Dollars talk with Indiana newspaper
St. Petersburg Times
John and Linda Dollar were stunned at the accusations they starved and tortured their children, they told a reporter from Mrs. Dollar's Indiana hometown in their first public interview since their arrest.
The Dollars, who became the focus of national attention after law enforcement accused them of heinous acts against five of their eight adopted children, gave an interview to a newspaper editor from Versailles, Ind.
In a story published March 22 in the Osgood Journal, the couple told the editor, Wanda English Burnett, they knew of the investigation into their treatment of the children but never dreamed they would be charged with aggravated child abuse and torture.
The newspaper is published in Ripley County, Ind., where Mrs. Dollar grew up and attended high school.
Burnett interviewed the couple while she was vacationing in Florida, according to the story. She wrote that Elizabeth Osmond, a local lawyer and an assistant public defender, was present during the interview and plans to write a story about the couple for the Citrus County Chronicle. Osmond does not represent the Dollars.
Information about the Osgood Journal story, and Osmond's future story, came out Tuesday in documents that the State Attorney's Office released. It was the third set of documents prosecutors have released since the couple's arrest in February.
The Dollars each face five counts of aggravated child abuse and torture. They have pleaded not guilty and await trial at the Citrus County jail, where they are held without bail.
The investigation began in late January after the Dollars' 16-year-old son was taken to a local hospital with a head wound. The children were removed from the Dollars' care, and the couple were arrested several days later in Utah.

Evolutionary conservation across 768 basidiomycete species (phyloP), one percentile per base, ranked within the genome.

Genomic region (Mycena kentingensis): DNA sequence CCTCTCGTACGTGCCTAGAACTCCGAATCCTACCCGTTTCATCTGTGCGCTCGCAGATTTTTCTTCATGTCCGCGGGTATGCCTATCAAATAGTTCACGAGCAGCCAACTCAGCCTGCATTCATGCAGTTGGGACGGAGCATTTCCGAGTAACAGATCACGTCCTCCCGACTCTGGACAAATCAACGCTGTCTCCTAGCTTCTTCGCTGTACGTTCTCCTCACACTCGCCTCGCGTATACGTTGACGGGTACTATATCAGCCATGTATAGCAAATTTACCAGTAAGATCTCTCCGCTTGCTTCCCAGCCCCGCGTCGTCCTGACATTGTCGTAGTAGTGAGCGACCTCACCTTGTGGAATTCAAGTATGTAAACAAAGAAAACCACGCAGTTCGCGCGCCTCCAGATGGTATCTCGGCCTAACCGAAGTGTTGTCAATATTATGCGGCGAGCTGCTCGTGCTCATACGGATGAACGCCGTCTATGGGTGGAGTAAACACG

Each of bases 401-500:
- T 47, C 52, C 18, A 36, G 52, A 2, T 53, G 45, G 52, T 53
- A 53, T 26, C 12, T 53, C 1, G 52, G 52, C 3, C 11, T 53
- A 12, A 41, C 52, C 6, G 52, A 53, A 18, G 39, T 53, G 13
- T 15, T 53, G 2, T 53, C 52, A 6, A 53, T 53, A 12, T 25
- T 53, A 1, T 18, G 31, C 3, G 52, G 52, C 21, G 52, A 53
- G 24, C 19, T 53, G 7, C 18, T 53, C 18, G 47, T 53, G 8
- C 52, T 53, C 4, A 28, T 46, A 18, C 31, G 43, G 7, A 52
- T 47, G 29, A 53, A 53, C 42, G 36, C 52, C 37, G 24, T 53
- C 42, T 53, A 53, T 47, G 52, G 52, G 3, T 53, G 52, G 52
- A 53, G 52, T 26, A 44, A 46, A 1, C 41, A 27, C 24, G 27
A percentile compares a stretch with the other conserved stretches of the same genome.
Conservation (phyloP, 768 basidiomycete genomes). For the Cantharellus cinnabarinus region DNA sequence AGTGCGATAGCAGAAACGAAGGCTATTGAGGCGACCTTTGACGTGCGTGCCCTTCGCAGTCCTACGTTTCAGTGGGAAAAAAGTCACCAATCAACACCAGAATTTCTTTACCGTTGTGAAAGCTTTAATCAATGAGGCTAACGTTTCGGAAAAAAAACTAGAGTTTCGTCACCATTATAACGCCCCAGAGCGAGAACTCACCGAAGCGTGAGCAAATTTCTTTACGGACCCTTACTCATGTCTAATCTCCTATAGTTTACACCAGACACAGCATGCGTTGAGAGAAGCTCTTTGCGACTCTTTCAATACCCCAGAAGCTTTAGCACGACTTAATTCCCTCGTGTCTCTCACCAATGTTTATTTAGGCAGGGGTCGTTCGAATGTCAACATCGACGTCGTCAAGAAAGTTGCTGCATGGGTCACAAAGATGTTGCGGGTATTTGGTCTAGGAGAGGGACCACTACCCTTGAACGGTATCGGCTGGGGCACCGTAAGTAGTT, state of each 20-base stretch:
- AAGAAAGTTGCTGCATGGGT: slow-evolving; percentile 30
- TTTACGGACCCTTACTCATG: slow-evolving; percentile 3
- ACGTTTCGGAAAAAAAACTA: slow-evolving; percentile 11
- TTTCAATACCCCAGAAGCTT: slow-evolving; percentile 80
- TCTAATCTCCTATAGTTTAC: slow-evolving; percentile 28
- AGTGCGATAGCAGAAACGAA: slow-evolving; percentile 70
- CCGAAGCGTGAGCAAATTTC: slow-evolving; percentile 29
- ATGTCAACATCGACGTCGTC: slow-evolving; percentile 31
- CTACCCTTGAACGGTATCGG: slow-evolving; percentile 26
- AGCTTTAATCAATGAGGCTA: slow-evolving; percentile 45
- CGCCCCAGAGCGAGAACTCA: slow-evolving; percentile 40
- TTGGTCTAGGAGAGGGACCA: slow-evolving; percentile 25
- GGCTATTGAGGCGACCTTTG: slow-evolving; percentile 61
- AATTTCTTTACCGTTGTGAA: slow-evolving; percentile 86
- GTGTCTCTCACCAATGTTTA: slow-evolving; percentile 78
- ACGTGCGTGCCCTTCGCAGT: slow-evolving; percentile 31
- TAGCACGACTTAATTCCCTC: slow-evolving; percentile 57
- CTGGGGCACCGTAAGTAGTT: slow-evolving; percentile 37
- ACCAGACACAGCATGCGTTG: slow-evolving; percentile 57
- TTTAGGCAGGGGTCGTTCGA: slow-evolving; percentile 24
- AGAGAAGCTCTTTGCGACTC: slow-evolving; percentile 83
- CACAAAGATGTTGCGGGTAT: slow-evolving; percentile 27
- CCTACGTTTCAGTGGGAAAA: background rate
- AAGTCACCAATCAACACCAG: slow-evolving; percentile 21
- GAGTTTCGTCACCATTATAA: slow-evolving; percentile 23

The Dollars have been "disappointed with media coverage of their case," according to Burnett's story, and wanted to talk with a reporter about their lives before the allegations of torture emerged.
The article focused mostly on the Dollars' childhoods. Both grew up in hard-working farm families, they said, and had parents who expected a lot from them.
Mrs. Dollar, who was raised by her father, left home at 16 to live with one of her sisters, she told Burnett. Although Mrs. Dollar told Hillsborough County social service workers her father was abusive, she denied the abuse in the story, saying he just expected her to work hard.
She went on to get a bachelor's and master's degrees in business education from Ball State University in Muncie, Ind., and said she had never been in trouble before Citrus County social service workers began their investigation in late January.
Part of the story is devoted to John Dollar and includes similar information, including his family life on a Tennessee farm and a list of his educational credentials.
The couple also listed their church participation, including a private Christian school they operated for about a year in a rural area near Knoxville, Tenn.
In the story, they do not explain what happened in their home in the last couple of years or address the specifics of the allegations against them, which include shocking their children with a cattle prod, locking them in a closet overnight and pulling out their toenails with pliers.
Also in the document stack released Tuesday were letters John and Linda Dollar wrote each other while in jail. They professed their love for each other and discussed how their Christian faith was sustaining them during this difficult time.
Abbie VanSickle can be reached at 860-7312 or firstname.lastname@example.org.